Skip to end of metadata
Go to start of metadata

You are viewing an old version of this page. View the current version.

Compare with Current View Page History

« Previous Version 5 Next »

Glypher Data

The main benefit of using GlyphViewer application is that it allows users to generate and build their own text from parts of a image, build translations, identify glyphs from ancient languages. Basically this process is structured into 3 parts:

  1. Discover glyphs
  2. Group glyphs into words
  3. Use the found words to create translations

The user will have to use the dialog forms functionality on the right side to apply the above steps. Let's take a quick look on how the application looks with all forms opened:

 

Discovering glyphs

The first thing you need to do after you added your image to the project is to start to generate glyphs.

Glyphs are basically characters that form a language. For a latin language they would be letters, numbers. For ancient languages, such as hieroglyphs, the would be signs in the image such as a bird, hand and so on.

In GlyphViewer application glyphs have a coresponding area, and they can have have one or more symbols associated from different languages with a degee of confidence. A glyph may have more than one symbol because you may not be sure of which one is corect (for example for incomplete glyphs).

You have the ability to either manually identify glyphs or use an OCR (optical character recognition) method to allow GlyphViewer to identify them for you.

OCR accuracy greatly depends on the image's resolution and how the character distinguashes from the background image. So if you will be using this method always check your results.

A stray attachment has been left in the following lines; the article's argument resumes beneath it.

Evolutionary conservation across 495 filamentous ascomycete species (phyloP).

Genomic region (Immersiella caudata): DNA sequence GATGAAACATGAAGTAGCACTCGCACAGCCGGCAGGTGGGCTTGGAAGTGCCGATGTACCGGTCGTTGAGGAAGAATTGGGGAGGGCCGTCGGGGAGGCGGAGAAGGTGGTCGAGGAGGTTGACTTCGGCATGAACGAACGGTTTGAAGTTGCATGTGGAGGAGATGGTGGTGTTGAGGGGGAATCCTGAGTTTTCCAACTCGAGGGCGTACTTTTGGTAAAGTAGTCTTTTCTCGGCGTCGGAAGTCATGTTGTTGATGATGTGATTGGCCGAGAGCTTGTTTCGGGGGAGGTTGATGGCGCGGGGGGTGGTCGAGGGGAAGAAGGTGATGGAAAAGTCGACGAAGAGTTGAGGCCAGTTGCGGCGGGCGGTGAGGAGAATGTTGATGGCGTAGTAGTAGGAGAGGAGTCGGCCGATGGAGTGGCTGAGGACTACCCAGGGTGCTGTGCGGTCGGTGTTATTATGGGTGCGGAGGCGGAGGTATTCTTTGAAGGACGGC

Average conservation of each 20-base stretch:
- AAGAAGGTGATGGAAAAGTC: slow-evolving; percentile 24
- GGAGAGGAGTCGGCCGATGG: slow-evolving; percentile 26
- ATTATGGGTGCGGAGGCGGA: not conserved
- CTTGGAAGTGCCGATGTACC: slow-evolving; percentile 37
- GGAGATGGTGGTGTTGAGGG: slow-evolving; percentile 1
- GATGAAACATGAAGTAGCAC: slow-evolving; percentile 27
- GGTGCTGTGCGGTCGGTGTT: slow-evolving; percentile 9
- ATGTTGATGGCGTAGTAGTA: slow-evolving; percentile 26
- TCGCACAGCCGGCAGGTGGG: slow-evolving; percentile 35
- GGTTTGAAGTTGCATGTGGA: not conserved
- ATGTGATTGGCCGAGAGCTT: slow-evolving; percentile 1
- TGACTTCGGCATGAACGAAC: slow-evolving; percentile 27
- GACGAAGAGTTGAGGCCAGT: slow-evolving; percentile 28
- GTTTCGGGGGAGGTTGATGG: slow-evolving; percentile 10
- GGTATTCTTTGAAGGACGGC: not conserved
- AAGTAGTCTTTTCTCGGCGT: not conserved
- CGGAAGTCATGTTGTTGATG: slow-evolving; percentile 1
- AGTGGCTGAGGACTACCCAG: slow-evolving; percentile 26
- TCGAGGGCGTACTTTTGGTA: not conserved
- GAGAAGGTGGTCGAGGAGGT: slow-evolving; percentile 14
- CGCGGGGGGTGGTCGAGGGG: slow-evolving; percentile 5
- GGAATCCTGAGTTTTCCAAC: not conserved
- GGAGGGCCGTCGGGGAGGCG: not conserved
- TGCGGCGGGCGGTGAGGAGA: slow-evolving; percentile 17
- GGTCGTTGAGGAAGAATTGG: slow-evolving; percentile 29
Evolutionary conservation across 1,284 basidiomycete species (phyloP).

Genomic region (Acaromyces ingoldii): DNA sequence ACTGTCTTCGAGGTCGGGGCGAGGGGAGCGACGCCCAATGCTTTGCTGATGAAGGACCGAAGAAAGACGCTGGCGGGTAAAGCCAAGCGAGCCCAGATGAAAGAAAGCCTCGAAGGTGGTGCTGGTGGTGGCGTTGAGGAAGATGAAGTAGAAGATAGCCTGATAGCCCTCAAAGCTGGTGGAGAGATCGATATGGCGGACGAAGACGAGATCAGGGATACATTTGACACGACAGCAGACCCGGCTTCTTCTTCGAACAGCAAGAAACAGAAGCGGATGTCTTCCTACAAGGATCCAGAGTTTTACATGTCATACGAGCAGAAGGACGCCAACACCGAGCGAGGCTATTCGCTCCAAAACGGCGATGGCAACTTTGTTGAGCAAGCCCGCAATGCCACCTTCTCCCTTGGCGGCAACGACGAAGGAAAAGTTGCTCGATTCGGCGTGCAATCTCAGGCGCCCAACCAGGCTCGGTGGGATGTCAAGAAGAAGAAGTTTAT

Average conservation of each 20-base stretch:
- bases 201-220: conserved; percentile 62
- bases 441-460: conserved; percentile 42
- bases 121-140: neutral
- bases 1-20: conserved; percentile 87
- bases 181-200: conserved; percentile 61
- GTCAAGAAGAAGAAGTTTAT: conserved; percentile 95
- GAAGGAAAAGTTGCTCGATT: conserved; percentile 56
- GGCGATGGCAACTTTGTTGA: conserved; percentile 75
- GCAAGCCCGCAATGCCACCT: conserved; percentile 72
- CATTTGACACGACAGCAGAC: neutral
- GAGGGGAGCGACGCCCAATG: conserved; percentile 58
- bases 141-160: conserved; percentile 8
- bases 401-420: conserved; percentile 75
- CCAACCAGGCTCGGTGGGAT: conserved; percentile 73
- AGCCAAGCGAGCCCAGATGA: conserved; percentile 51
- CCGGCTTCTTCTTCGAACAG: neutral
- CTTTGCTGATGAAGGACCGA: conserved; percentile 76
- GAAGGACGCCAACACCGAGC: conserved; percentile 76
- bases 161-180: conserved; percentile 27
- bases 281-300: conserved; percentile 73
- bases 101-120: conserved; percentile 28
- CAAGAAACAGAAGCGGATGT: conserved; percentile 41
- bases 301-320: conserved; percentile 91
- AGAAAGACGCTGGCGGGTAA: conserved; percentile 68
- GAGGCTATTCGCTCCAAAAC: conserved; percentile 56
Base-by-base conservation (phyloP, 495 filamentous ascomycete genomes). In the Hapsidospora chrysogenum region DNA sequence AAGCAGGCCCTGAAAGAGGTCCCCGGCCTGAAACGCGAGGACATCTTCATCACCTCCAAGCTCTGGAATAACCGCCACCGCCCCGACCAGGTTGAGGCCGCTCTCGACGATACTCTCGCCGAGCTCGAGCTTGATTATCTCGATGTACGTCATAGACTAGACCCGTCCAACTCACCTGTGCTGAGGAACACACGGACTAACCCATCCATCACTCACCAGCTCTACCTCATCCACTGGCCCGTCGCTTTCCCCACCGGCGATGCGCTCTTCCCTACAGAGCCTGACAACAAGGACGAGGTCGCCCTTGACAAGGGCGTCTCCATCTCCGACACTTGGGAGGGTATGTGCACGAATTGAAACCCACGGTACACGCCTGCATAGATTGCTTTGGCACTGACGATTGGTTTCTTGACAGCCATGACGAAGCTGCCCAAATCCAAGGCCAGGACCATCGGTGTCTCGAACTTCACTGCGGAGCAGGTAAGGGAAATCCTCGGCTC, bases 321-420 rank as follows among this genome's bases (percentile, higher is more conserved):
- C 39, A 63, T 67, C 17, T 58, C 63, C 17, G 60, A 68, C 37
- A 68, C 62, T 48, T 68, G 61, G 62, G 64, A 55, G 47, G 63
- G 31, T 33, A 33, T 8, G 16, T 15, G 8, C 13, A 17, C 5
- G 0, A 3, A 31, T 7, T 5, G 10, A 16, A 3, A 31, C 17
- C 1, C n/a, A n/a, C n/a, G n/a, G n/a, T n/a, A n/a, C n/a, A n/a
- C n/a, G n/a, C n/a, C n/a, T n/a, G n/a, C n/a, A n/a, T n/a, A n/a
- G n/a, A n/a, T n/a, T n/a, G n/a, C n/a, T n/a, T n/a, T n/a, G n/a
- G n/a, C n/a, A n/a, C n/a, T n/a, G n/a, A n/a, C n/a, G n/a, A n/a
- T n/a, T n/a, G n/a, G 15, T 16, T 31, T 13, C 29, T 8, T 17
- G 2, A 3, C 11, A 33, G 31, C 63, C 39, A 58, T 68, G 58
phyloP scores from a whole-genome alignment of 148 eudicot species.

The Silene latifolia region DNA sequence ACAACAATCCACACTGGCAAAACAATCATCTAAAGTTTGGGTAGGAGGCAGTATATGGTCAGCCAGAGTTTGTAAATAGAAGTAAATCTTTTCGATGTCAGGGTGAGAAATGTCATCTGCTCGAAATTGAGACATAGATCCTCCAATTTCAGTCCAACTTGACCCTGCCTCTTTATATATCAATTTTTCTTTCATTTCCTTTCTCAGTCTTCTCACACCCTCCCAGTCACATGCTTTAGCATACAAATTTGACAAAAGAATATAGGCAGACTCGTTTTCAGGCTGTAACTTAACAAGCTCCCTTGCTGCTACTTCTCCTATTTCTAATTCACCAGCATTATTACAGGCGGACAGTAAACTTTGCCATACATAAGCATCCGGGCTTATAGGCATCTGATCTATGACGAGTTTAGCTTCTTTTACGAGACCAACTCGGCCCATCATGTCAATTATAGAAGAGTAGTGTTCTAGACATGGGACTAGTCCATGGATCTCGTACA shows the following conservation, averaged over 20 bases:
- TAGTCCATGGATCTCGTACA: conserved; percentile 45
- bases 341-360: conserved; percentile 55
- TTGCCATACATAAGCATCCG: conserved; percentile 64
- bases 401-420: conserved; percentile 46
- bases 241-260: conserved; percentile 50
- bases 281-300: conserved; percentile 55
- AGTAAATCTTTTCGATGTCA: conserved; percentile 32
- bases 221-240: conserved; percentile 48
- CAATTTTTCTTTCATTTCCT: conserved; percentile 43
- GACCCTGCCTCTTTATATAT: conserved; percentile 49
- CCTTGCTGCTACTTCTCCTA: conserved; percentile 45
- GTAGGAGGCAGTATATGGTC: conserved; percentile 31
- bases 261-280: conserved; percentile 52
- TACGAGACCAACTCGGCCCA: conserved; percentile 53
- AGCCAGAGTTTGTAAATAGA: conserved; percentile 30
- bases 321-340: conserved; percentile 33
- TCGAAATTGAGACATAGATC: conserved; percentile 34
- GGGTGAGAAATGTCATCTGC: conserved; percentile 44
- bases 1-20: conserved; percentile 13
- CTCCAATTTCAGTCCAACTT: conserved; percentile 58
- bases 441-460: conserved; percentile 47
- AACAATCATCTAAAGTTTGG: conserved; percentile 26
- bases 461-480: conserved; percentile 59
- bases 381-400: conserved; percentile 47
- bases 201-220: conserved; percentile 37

The easiest way to start building glyphs in your image is to use the 1. Identify Glyphs option from the 2Glyph menu, or use the buttons on the upper right side. You will need to open 2 dialog forms on the left as seen in the image:

  • language dialog will allow you to automatically recognize glyphs using an OCR technology. All you need to do is select a language you believe the glyphs belong to in 3 then click on the Select Area button.  A rectungular transparent selection area will apear over the image, like the one at 11. You can resize it by draging the borders of the area or move it by dragging it with your mouse across the image. Once you have selected the area containing the glyphs, select the language you believe the glyphs belong to, also from 3, then select an OCR engine in 4 and click Recognize. If glyphs will be identified they will apear on your image with surrounded by a bounding box filled with a color based on the confidence level of the identified symbols.
  • glyph builder dialog will allow you to manually identify a glyph in the image. You will probably want to use it if OCR fails. First at 1 select from the combo box the area to use to create a bounding area around your glyph. You can use either a rectungular area, SelectArea, or define a polygon using PolygonArea. After you have chosen the prefered select mode click on the Start Select button also at 1. Then go to the image where the glyph is located and:
    • if you chose SelectArea just click on the image then while holding the left mouse button drag to see the coresponding rectungular are forming. When you are done release the mouse left button.
    • if you chose PolygonArea you will have to click on the image with your mouse to add points to your polygon. You will notice that when you move your mouse that the polygon is being drawn, left click to add a point to it. When you are done double click with your left mouse button to commit the polygon.
    When you finished creating a bounding area around your glyph click on the Add button in 2. This will add the glyph to the image, but it will not add any symbols for your glyph. You will notice that the glyph is drawn with a gray area beacause of this. You will have to manually add symbols to your glyph by clicking on it.

 

 

  • No labels